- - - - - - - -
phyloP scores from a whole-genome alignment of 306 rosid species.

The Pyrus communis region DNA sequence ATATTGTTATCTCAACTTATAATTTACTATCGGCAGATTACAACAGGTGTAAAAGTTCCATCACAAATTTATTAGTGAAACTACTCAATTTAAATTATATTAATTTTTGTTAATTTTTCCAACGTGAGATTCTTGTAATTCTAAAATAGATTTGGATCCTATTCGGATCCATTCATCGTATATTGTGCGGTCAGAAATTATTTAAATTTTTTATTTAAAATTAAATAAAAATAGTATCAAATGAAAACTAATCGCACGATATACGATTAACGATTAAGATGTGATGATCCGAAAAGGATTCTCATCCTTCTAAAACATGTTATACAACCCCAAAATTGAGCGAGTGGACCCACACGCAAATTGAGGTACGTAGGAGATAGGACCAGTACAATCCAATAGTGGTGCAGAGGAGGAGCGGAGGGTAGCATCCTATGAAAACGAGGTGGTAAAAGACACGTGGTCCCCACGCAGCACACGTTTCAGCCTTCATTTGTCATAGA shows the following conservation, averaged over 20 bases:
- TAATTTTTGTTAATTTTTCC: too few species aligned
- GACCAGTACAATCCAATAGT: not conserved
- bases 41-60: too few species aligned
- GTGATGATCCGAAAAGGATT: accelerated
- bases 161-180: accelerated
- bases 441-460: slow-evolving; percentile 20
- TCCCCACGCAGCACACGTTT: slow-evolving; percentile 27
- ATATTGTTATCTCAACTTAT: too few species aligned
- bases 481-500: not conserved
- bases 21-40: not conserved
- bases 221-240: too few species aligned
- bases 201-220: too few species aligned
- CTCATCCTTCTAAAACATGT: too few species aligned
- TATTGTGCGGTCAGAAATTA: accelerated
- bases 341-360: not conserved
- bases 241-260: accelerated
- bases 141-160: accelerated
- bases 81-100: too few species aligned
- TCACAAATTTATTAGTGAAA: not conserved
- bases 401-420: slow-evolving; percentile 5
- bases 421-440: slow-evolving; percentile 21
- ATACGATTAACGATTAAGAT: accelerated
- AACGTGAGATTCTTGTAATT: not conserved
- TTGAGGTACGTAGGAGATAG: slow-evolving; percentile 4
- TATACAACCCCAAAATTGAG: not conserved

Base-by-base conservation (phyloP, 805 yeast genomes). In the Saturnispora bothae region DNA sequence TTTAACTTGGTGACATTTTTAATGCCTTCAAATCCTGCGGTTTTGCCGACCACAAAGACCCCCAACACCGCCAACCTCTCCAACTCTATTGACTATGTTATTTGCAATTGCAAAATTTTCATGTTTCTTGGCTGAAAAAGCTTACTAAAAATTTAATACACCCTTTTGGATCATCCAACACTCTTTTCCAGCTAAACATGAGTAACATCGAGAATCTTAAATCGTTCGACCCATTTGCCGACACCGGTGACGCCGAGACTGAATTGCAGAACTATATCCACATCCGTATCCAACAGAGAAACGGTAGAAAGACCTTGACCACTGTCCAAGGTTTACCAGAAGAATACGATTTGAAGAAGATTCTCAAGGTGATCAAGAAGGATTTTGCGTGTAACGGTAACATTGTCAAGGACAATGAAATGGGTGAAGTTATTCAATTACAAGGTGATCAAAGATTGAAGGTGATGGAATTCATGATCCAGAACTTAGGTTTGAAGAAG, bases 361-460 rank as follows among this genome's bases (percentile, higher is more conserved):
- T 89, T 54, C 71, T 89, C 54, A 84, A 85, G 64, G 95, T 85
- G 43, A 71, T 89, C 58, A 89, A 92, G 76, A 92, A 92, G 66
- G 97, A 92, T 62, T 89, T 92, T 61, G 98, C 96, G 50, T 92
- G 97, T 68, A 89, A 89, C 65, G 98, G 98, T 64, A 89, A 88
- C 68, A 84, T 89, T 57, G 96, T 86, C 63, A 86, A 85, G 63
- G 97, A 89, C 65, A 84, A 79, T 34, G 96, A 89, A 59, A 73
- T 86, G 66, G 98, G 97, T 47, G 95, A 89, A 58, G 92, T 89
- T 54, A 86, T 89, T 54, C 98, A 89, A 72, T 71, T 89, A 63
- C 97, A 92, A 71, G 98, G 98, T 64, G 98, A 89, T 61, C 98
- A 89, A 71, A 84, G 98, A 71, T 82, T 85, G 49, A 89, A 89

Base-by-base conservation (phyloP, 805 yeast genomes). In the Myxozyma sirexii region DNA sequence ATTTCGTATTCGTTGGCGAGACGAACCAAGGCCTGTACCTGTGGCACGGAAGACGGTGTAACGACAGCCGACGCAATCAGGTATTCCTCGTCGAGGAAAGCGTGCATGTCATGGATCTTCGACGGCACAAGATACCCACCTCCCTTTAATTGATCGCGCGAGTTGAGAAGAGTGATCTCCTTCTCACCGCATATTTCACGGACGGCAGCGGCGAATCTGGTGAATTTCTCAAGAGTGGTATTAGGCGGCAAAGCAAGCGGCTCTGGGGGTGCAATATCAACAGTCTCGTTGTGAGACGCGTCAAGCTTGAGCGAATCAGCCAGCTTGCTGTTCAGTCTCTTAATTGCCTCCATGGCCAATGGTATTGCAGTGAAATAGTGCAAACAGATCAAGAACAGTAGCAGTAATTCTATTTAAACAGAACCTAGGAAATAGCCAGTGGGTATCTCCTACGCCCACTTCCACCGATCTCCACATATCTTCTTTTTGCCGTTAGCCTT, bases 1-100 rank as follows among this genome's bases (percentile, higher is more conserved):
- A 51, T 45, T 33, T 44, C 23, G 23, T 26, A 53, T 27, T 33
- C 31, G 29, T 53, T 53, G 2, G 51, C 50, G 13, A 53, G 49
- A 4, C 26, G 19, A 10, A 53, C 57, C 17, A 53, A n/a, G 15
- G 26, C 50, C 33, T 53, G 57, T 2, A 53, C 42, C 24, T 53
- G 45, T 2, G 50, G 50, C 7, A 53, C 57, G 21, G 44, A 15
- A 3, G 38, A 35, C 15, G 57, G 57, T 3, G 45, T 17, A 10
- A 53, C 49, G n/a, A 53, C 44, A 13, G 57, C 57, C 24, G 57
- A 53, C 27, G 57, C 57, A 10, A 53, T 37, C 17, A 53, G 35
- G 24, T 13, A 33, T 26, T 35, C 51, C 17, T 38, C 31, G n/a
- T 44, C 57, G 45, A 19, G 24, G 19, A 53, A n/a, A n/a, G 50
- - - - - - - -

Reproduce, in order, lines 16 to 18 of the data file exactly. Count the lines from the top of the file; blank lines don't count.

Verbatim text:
- TATTGTGCGGTCAGAAATTA: accelerated
- bases 341-360: not conserved
- bases 241-260: accelerated